Visiting San Diego for the first time as Gov. Jerry Brown’s November foe, GOP hopeful Neel Kashkari repeated Monday night that he has called for 10 debates. And if one of the duels takes up climate change, the political novice has a ready answer.

Republican challenger to Gov. Jerry Brown speaks at GOP meeting in Mission Valley.

“I don’t think that the fires we’re experiencing can be linked to climate change,” Kashkari told Times of San Diego, responding to a query about comments Brown made amid the recent wildfires.

“We’ve had fires, we’ve had droughts … over many, many decades,” Kashkari said. “Unfortunately, both President Obama and Jerry Brown are conflating two different issues, and the solutions to the two different issues are very different.”

In his first major public appearance since finishing second in the June primary, Kashkari said Brown could “absolutely” be beaten in November if Republicans stay united.

His unity reference came only minutes after San Diego County Republican Chairman Tony Krvaric noted that the local GOP made no endorsement for governor.

“There was no consensus on the committee,” Krvaric told 200 people at the Town & Country Resort and Convention Center in Mission Valley. But he hailed Kashkari for getting 27.91 percent of the vote in San Diego County while winning 19.5 percent statewide. Brown won 54.4 percent of the statewide vote.

Kashkari, a 40-year-old former businessman and son of Indian immigrants, saluted the San Diegans for their sweeping success in the June 3 election.

“You did it with [Mayor] Kevin Faulconer,” said the Orange County resident. “You did it [despite] a huge Democratic registration advantage. … You crushed the Labor-funded Democrats. If you can do it in San Diego, [Republicans] can absolutely do it statewide.”

Known for his shiny bald head and TV commercials showing him taking a hatchet to “Jerry Brown’s crazy train,” among other pledged cuts, Kashkari said he decided to run for governor after seeing Democrats in November 2012 win supermajorities in the state Senate and Assembly.

He said he traveled to Dallas in December 2012 to meet with his former patron — George W. Bush. The 43rd president, contrary to Kashkari’s expectations, encouraged his run for governor — noting his own underdog race against popular Gov. Ann Richards.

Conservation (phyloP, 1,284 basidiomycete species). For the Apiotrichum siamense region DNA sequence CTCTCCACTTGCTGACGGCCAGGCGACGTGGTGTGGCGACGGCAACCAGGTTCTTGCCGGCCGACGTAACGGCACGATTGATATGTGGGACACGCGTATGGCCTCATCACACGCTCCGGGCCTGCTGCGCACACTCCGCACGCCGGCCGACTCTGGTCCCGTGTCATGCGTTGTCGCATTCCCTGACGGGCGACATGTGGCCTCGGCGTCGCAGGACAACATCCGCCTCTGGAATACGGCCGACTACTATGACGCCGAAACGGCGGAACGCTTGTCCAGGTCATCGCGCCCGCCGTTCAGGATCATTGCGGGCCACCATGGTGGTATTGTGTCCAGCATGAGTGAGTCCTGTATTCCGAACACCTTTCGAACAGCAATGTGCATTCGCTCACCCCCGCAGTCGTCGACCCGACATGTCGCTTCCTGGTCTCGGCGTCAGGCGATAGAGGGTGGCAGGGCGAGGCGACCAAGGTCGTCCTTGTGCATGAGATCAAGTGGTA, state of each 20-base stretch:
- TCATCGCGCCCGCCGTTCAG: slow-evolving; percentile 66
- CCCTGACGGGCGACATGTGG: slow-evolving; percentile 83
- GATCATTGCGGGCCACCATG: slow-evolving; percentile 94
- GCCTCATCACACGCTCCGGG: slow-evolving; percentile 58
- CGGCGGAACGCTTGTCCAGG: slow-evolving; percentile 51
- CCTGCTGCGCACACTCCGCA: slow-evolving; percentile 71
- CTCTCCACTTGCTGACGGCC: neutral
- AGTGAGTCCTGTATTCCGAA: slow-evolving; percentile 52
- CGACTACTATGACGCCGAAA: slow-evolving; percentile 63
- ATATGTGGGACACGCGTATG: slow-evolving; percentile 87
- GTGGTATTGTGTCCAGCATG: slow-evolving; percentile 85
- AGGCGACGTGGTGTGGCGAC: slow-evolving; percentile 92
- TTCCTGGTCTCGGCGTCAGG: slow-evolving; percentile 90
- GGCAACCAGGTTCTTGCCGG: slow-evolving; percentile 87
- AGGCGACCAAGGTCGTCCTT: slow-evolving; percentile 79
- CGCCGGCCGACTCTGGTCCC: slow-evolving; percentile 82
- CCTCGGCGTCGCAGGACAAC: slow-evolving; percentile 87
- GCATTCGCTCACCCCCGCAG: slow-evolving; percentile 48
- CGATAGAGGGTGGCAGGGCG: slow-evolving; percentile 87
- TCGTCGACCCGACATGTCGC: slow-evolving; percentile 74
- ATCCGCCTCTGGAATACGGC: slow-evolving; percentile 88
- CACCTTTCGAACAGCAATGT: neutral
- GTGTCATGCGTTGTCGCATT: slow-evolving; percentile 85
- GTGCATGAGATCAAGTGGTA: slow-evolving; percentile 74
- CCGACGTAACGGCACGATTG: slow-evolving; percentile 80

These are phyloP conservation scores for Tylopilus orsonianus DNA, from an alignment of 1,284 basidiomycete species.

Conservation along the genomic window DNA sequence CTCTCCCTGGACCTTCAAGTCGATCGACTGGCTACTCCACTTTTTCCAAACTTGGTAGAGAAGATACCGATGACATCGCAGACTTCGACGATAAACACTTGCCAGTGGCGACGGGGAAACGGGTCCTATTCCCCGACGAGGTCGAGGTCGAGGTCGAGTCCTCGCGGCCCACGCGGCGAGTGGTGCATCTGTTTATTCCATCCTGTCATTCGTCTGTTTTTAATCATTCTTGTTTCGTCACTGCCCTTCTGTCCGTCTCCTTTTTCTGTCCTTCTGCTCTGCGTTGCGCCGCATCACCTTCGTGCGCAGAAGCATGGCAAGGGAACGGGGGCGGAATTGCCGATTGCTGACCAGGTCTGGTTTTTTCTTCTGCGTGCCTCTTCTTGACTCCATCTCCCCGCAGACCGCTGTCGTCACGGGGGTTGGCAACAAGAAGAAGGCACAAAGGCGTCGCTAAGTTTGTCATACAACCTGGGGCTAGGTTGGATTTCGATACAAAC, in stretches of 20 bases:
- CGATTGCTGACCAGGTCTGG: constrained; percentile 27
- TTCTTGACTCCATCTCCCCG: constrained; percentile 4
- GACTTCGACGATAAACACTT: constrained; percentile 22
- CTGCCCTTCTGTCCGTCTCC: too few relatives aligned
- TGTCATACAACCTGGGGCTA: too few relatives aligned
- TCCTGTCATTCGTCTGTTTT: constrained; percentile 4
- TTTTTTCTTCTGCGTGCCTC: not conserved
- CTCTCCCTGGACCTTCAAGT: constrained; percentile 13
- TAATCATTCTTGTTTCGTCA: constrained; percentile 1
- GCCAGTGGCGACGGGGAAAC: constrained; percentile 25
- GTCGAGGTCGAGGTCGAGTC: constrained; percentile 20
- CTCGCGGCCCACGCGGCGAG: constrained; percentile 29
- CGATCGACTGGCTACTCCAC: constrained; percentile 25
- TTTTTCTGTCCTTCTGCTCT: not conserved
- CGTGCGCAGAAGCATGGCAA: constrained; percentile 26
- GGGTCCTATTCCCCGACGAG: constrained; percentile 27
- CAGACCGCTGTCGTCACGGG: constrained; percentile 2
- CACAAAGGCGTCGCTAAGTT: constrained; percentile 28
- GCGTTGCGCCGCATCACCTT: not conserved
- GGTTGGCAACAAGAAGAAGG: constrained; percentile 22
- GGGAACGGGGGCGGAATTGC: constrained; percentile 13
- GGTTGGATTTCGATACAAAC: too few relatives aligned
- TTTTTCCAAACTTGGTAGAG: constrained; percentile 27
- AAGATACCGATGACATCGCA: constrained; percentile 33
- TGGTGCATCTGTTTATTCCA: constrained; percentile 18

Kashkari also depicted himself as being “one of the key people in the Treasury Department” who helped stabilize the economy after the 2008 crash.

He recalled how Brown had challenged GOP opponent Meg Whitman to 10 debates before the 2010 election (ending up with three), and decided to take the same page from the playbook.

“He’s not going to be able to ignore me,” he said of Brown — whom he called the rich son of a governor and out of touch with average Californians.

With a letter Monday morning calling for debates, Kashkari said, he would make Brown “answer for the state of the economy. People will see he has no answers.”

The Sacramento Bee reported that at least one town hall-style meeting might be joined by formal debates in Sacramento, the Bay Area, Los Angeles, San Diego and the Central Valley.

A spokesman for Brown said the governor would weigh the request, writing the Bee: “We’ll certainly consider debating providing we can work out the scheduling and details to offer something substantive and worthwhile to voters.”

In a 10-minute talk that ended with a standing ovation, Kashkari told the San Diegans: “If we are all united, we can absolutely take California back and defeat Jerry Brown.”

Earlier, county GOP Treasurer Gary Felien noted the party has “$500,000 in the bank to beat up on the Democrats all the way to November.”

Felien, an Oceanside councilman, told a crowd that included dozens of local officeholders and candidates: “You got to come in for free, but that doesn’t mean you can leave for free.”

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